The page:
It seemed Paul had rashly promised the exiled French noblewoman he had fallen in love with in London that he would help her regain her heritage. According to their mother, Paul had swallowed whole the father's assertion that Nicole could not marry without her patrimony restored. The Vicomte Boudrier claimed the Duke of Montauban was expropriating the Vicomte's adjoining land for some nefarious purpose of his own.
Why had Paul not realized this damned Viscount was manipulating him? Richard wondered. Too late now. Paul had set out on a fool's errand into revolutionary France. At least he would have had no language problems. Their mother hailed from Louisiana, and both Chartrane sons spoke excellent French.
"Only those Montaubans who survived will be executed today, you know." Gerard interrupted Richard's brief meditation on his brother's impulsiveness. "The others are dead. I do not know how many are left."
"You do not know which members of the family are still alive, Gerard? Whether the Duke was among them?" Richard asked with an urgency he could not conceal.
"I would have heard if it were the Duke. A big name always draws bigger crowds, you understand."
"I understand." That meant the Duke probably was dead. Richard's jaw tightened in frustration. Wasting no more time on words, he pressed the animal forward. He would learn what he could from whoever was left alive in the Montauban family. He'd be damned if he would let the guillotine get to them first.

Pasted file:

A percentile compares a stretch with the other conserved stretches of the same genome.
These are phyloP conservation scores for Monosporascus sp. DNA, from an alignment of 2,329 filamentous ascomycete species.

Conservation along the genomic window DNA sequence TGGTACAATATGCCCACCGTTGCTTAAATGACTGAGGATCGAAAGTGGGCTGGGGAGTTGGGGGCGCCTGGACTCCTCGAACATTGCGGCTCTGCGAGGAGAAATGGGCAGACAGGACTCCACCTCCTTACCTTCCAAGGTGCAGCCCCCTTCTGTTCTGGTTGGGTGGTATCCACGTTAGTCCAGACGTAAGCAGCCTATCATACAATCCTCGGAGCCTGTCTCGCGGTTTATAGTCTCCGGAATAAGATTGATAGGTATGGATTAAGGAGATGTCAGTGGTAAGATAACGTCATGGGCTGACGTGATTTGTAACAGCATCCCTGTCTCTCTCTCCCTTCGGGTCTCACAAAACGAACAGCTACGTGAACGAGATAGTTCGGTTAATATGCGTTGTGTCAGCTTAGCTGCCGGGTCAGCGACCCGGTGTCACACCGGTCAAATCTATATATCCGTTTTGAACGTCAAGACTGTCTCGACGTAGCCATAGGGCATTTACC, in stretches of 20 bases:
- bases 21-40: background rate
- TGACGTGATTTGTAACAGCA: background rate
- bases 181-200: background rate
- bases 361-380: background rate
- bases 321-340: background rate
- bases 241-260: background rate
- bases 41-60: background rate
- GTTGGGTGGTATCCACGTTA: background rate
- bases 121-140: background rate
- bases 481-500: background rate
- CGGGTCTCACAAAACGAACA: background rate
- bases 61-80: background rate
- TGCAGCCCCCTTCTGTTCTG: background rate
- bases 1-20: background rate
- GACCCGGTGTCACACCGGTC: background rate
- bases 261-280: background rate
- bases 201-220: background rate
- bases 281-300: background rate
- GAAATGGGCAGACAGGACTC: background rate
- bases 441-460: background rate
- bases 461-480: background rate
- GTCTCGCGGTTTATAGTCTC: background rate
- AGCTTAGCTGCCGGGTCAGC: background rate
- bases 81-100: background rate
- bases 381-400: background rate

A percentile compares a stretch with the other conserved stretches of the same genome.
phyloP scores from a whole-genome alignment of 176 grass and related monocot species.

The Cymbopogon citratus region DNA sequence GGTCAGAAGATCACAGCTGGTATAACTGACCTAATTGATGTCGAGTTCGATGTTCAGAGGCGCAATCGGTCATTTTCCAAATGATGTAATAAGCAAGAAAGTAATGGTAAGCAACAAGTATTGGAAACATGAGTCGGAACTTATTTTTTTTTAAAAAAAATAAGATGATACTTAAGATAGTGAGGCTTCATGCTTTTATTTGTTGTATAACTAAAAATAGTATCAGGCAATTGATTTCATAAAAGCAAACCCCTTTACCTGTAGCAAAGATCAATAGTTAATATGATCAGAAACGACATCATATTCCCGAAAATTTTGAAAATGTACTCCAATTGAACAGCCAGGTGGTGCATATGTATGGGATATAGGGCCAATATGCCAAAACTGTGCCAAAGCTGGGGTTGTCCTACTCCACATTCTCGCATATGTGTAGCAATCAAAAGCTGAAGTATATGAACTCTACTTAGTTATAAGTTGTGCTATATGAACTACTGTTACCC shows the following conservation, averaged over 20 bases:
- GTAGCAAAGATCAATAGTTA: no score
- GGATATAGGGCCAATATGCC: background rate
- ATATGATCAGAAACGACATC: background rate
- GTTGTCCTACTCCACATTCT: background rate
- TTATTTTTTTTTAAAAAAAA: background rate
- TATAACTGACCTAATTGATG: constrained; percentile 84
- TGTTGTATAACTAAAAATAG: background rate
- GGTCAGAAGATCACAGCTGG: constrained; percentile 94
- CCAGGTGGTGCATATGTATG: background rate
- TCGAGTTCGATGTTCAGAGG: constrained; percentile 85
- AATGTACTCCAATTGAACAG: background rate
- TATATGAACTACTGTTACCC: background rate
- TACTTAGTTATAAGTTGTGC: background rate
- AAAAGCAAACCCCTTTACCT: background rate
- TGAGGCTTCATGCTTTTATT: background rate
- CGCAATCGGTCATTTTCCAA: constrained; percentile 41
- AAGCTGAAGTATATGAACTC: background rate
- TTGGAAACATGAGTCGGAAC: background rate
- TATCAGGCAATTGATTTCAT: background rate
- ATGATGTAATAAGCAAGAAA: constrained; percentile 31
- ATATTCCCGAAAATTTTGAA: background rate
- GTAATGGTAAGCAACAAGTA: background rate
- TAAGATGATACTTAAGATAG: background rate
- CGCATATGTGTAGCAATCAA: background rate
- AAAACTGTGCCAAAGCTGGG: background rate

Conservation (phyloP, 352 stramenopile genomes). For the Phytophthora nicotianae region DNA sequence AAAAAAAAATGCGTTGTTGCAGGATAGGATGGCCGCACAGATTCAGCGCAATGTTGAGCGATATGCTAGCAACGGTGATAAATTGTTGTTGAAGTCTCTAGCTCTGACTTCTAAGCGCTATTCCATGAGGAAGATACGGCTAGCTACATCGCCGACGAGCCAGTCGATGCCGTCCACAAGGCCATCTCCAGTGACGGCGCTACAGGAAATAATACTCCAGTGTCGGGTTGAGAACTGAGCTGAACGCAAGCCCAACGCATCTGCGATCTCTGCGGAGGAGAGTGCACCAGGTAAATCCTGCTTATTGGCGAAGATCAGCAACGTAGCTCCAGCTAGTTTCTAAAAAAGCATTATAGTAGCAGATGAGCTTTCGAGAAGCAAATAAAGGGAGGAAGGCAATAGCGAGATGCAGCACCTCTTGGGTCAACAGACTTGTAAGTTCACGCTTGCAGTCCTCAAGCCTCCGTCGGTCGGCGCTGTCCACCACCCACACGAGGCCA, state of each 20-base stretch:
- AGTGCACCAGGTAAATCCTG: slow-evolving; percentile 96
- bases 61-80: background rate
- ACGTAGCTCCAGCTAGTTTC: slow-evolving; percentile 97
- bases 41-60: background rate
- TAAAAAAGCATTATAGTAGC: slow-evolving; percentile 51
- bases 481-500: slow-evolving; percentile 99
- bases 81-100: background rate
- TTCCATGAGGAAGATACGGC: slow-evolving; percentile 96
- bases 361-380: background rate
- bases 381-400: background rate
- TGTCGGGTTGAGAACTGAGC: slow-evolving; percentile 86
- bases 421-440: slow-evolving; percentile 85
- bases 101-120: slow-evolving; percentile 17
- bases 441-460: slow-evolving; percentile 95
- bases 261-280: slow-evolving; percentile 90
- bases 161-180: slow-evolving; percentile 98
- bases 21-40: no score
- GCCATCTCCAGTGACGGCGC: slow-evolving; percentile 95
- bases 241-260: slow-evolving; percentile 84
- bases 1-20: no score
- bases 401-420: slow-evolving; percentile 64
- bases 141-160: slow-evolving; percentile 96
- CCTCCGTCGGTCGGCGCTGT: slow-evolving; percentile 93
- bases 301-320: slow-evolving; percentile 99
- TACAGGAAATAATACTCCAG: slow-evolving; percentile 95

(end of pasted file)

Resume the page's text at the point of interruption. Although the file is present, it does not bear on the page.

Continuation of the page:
A flurry of excited cries caught his attention. They were near the square and the mob had sighted its quarry. Richard picked out the lumbering prisoner-laden cart some distance ahead, but his own progress was no swifter. The crowd had swelled to such a size that remaining mounted posed a challenge. The two men threaded the horses through the crush with as much speed as they could manage, ignoring curses from those in their path.
Ahead, the tall, stark wooden platform rose in the middle of the square. The guillotine's steel blade shone wickedly in the afternoon sun. Pressing his knees into the horse's flanks, Richard urged his mount ever forward.
Ignoring the mounted men, the crowd watched avidly as the prisoners were dragged from the tumbrel. Richard scanned the condemned. All women. Disappointment snaked through his gut.
Then one women caught his attention, standing out vividly from the rest of her frightened, dispirited companions. Beside him, Gerard inexplicably snapped to attention, his hands taut on the reins.
The woman, her thick blonde hair streaming unbound to her waist, stood before the executioner, looking neither left nor right. Slim and small in stature, she carried herself forthrightly. In contrast to her fellow prisoners, however, she was fighting mad. The tense lines of her body betrayed fury. She struggled valiantly, but with her hands tied and guards gripping both her arms, she made no headway against her burly captors.
"So she is still alive," Gerard murmured softly.
Richard looked at Gerard. "Who is alive? One of the Montauban family?"